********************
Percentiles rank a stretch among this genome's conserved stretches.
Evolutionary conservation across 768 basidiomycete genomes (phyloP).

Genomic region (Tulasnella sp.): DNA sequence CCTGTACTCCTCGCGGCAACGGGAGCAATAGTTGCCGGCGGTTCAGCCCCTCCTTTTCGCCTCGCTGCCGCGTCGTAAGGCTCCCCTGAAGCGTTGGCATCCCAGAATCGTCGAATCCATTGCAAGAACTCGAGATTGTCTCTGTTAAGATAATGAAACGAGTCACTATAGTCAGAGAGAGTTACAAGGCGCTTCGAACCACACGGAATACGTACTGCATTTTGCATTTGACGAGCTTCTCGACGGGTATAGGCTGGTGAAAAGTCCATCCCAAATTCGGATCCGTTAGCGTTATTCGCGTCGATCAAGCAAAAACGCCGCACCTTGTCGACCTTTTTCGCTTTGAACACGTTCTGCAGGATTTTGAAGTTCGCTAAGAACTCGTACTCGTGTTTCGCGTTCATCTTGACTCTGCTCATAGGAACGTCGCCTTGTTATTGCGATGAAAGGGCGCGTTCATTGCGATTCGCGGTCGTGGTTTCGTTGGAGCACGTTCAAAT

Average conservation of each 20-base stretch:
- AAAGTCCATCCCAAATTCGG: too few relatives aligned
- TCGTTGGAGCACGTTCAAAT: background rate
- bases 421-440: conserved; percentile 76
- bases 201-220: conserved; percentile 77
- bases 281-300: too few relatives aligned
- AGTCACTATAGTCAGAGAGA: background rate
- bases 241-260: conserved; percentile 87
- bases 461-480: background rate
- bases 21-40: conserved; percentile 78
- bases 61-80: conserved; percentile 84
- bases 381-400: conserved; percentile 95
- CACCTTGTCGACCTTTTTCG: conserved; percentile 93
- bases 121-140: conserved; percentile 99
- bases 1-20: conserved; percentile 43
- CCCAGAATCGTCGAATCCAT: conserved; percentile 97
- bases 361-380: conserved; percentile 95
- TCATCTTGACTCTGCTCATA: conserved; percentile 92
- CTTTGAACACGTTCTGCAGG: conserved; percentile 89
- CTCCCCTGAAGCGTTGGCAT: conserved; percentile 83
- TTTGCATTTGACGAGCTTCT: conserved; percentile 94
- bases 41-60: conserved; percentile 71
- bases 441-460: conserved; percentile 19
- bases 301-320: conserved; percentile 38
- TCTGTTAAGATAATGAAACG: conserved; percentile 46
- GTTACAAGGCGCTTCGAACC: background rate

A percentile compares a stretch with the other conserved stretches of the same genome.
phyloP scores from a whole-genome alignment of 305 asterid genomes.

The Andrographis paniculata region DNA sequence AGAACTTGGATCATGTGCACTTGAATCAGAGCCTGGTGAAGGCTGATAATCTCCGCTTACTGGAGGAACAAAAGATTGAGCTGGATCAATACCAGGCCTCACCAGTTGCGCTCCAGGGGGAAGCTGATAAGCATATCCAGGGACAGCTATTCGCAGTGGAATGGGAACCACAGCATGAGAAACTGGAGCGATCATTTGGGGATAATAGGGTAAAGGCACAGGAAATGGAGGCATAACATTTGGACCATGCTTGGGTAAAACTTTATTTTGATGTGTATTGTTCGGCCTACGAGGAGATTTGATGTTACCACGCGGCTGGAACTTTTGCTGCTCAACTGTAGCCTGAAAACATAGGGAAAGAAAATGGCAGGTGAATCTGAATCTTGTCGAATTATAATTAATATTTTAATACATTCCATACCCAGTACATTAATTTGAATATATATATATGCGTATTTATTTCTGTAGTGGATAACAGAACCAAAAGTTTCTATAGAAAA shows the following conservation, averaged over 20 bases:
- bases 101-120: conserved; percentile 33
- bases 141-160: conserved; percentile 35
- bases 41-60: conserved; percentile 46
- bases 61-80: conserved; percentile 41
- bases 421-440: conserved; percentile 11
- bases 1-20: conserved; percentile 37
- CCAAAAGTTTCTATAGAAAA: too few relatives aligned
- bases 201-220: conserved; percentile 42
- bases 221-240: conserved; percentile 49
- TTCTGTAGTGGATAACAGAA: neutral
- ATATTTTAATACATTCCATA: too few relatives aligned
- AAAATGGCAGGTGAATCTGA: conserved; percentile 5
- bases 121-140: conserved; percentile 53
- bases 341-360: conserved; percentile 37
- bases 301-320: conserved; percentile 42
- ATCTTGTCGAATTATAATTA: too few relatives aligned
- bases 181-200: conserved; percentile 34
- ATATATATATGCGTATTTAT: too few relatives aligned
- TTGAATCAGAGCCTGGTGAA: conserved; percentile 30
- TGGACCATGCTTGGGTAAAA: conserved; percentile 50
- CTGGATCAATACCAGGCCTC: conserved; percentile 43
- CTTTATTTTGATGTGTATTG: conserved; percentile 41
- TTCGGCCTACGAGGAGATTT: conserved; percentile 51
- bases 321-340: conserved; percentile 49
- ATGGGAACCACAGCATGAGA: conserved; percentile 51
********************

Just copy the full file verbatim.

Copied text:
Percentiles rank a stretch among this genome's conserved stretches.
Evolutionary conservation across 768 basidiomycete genomes (phyloP).

Genomic region (Tulasnella sp.): DNA sequence CCTGTACTCCTCGCGGCAACGGGAGCAATAGTTGCCGGCGGTTCAGCCCCTCCTTTTCGCCTCGCTGCCGCGTCGTAAGGCTCCCCTGAAGCGTTGGCATCCCAGAATCGTCGAATCCATTGCAAGAACTCGAGATTGTCTCTGTTAAGATAATGAAACGAGTCACTATAGTCAGAGAGAGTTACAAGGCGCTTCGAACCACACGGAATACGTACTGCATTTTGCATTTGACGAGCTTCTCGACGGGTATAGGCTGGTGAAAAGTCCATCCCAAATTCGGATCCGTTAGCGTTATTCGCGTCGATCAAGCAAAAACGCCGCACCTTGTCGACCTTTTTCGCTTTGAACACGTTCTGCAGGATTTTGAAGTTCGCTAAGAACTCGTACTCGTGTTTCGCGTTCATCTTGACTCTGCTCATAGGAACGTCGCCTTGTTATTGCGATGAAAGGGCGCGTTCATTGCGATTCGCGGTCGTGGTTTCGTTGGAGCACGTTCAAAT

Average conservation of each 20-base stretch:
- AAAGTCCATCCCAAATTCGG: too few relatives aligned
- TCGTTGGAGCACGTTCAAAT: background rate
- bases 421-440: conserved; percentile 76
- bases 201-220: conserved; percentile 77
- bases 281-300: too few relatives aligned
- AGTCACTATAGTCAGAGAGA: background rate
- bases 241-260: conserved; percentile 87
- bases 461-480: background rate
- bases 21-40: conserved; percentile 78
- bases 61-80: conserved; percentile 84
- bases 381-400: conserved; percentile 95
- CACCTTGTCGACCTTTTTCG: conserved; percentile 93
- bases 121-140: conserved; percentile 99
- bases 1-20: conserved; percentile 43
- CCCAGAATCGTCGAATCCAT: conserved; percentile 97
- bases 361-380: conserved; percentile 95
- TCATCTTGACTCTGCTCATA: conserved; percentile 92
- CTTTGAACACGTTCTGCAGG: conserved; percentile 89
- CTCCCCTGAAGCGTTGGCAT: conserved; percentile 83
- TTTGCATTTGACGAGCTTCT: conserved; percentile 94
- bases 41-60: conserved; percentile 71
- bases 441-460: conserved; percentile 19
- bases 301-320: conserved; percentile 38
- TCTGTTAAGATAATGAAACG: conserved; percentile 46
- GTTACAAGGCGCTTCGAACC: background rate

A percentile compares a stretch with the other conserved stretches of the same genome.
phyloP scores from a whole-genome alignment of 305 asterid genomes.

The Andrographis paniculata region DNA sequence AGAACTTGGATCATGTGCACTTGAATCAGAGCCTGGTGAAGGCTGATAATCTCCGCTTACTGGAGGAACAAAAGATTGAGCTGGATCAATACCAGGCCTCACCAGTTGCGCTCCAGGGGGAAGCTGATAAGCATATCCAGGGACAGCTATTCGCAGTGGAATGGGAACCACAGCATGAGAAACTGGAGCGATCATTTGGGGATAATAGGGTAAAGGCACAGGAAATGGAGGCATAACATTTGGACCATGCTTGGGTAAAACTTTATTTTGATGTGTATTGTTCGGCCTACGAGGAGATTTGATGTTACCACGCGGCTGGAACTTTTGCTGCTCAACTGTAGCCTGAAAACATAGGGAAAGAAAATGGCAGGTGAATCTGAATCTTGTCGAATTATAATTAATATTTTAATACATTCCATACCCAGTACATTAATTTGAATATATATATATGCGTATTTATTTCTGTAGTGGATAACAGAACCAAAAGTTTCTATAGAAAA shows the following conservation, averaged over 20 bases:
- bases 101-120: conserved; percentile 33
- bases 141-160: conserved; percentile 35
- bases 41-60: conserved; percentile 46
- bases 61-80: conserved; percentile 41
- bases 421-440: conserved; percentile 11
- bases 1-20: conserved; percentile 37
- CCAAAAGTTTCTATAGAAAA: too few relatives aligned
- bases 201-220: conserved; percentile 42
- bases 221-240: conserved; percentile 49
- TTCTGTAGTGGATAACAGAA: neutral
- ATATTTTAATACATTCCATA: too few relatives aligned
- AAAATGGCAGGTGAATCTGA: conserved; percentile 5
- bases 121-140: conserved; percentile 53
- bases 341-360: conserved; percentile 37
- bases 301-320: conserved; percentile 42
- ATCTTGTCGAATTATAATTA: too few relatives aligned
- bases 181-200: conserved; percentile 34
- ATATATATATGCGTATTTAT: too few relatives aligned
- TTGAATCAGAGCCTGGTGAA: conserved; percentile 30
- TGGACCATGCTTGGGTAAAA: conserved; percentile 50
- CTGGATCAATACCAGGCCTC: conserved; percentile 43
- CTTTATTTTGATGTGTATTG: conserved; percentile 41
- TTCGGCCTACGAGGAGATTT: conserved; percentile 51
- bases 321-340: conserved; percentile 49
- ATGGGAACCACAGCATGAGA: conserved; percentile 51